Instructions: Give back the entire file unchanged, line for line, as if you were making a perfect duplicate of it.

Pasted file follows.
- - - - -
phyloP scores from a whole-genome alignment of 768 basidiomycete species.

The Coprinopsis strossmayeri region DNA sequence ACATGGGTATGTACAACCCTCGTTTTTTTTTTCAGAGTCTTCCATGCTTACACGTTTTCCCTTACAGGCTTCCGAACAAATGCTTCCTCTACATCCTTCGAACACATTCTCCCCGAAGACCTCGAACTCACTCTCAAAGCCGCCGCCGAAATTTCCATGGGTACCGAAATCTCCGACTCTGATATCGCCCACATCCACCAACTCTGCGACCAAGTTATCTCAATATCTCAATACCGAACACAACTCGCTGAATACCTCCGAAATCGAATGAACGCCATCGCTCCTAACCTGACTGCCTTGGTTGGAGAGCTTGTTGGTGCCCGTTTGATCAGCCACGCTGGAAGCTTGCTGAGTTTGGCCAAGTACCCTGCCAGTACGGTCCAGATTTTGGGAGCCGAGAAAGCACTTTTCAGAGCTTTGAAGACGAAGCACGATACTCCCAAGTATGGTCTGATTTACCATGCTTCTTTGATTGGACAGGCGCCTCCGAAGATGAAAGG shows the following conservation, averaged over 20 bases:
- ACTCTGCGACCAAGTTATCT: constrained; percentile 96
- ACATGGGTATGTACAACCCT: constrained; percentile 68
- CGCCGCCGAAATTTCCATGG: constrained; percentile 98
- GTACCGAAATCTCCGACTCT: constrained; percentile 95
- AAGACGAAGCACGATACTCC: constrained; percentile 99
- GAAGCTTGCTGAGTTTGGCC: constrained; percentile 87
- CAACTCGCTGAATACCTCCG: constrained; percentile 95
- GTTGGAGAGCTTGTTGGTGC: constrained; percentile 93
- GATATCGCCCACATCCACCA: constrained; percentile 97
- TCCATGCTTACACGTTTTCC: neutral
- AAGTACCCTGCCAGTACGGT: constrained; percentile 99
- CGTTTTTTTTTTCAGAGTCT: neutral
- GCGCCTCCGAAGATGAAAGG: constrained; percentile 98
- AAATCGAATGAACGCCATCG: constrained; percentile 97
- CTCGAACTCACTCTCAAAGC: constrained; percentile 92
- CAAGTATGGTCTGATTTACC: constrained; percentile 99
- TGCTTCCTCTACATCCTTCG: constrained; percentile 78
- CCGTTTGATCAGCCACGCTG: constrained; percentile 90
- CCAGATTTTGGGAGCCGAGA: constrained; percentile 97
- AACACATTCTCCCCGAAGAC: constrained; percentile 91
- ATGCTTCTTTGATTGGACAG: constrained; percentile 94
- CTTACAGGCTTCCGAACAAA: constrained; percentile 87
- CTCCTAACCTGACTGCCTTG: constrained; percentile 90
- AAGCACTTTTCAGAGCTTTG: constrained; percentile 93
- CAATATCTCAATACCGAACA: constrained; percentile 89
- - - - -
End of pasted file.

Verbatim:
phyloP scores from a whole-genome alignment of 768 basidiomycete species.

The Coprinopsis strossmayeri region DNA sequence ACATGGGTATGTACAACCCTCGTTTTTTTTTTCAGAGTCTTCCATGCTTACACGTTTTCCCTTACAGGCTTCCGAACAAATGCTTCCTCTACATCCTTCGAACACATTCTCCCCGAAGACCTCGAACTCACTCTCAAAGCCGCCGCCGAAATTTCCATGGGTACCGAAATCTCCGACTCTGATATCGCCCACATCCACCAACTCTGCGACCAAGTTATCTCAATATCTCAATACCGAACACAACTCGCTGAATACCTCCGAAATCGAATGAACGCCATCGCTCCTAACCTGACTGCCTTGGTTGGAGAGCTTGTTGGTGCCCGTTTGATCAGCCACGCTGGAAGCTTGCTGAGTTTGGCCAAGTACCCTGCCAGTACGGTCCAGATTTTGGGAGCCGAGAAAGCACTTTTCAGAGCTTTGAAGACGAAGCACGATACTCCCAAGTATGGTCTGATTTACCATGCTTCTTTGATTGGACAGGCGCCTCCGAAGATGAAAGG shows the following conservation, averaged over 20 bases:
- ACTCTGCGACCAAGTTATCT: constrained; percentile 96
- ACATGGGTATGTACAACCCT: constrained; percentile 68
- CGCCGCCGAAATTTCCATGG: constrained; percentile 98
- GTACCGAAATCTCCGACTCT: constrained; percentile 95
- AAGACGAAGCACGATACTCC: constrained; percentile 99
- GAAGCTTGCTGAGTTTGGCC: constrained; percentile 87
- CAACTCGCTGAATACCTCCG: constrained; percentile 95
- GTTGGAGAGCTTGTTGGTGC: constrained; percentile 93
- GATATCGCCCACATCCACCA: constrained; percentile 97
- TCCATGCTTACACGTTTTCC: neutral
- AAGTACCCTGCCAGTACGGT: constrained; percentile 99
- CGTTTTTTTTTTCAGAGTCT: neutral
- GCGCCTCCGAAGATGAAAGG: constrained; percentile 98
- AAATCGAATGAACGCCATCG: constrained; percentile 97
- CTCGAACTCACTCTCAAAGC: constrained; percentile 92
- CAAGTATGGTCTGATTTACC: constrained; percentile 99
- TGCTTCCTCTACATCCTTCG: constrained; percentile 78
- CCGTTTGATCAGCCACGCTG: constrained; percentile 90
- CCAGATTTTGGGAGCCGAGA: constrained; percentile 97
- AACACATTCTCCCCGAAGAC: constrained; percentile 91
- ATGCTTCTTTGATTGGACAG: constrained; percentile 94
- CTTACAGGCTTCCGAACAAA: constrained; percentile 87
- CTCCTAACCTGACTGCCTTG: constrained; percentile 90
- AAGCACTTTTCAGAGCTTTG: constrained; percentile 93
- CAATATCTCAATACCGAACA: constrained; percentile 89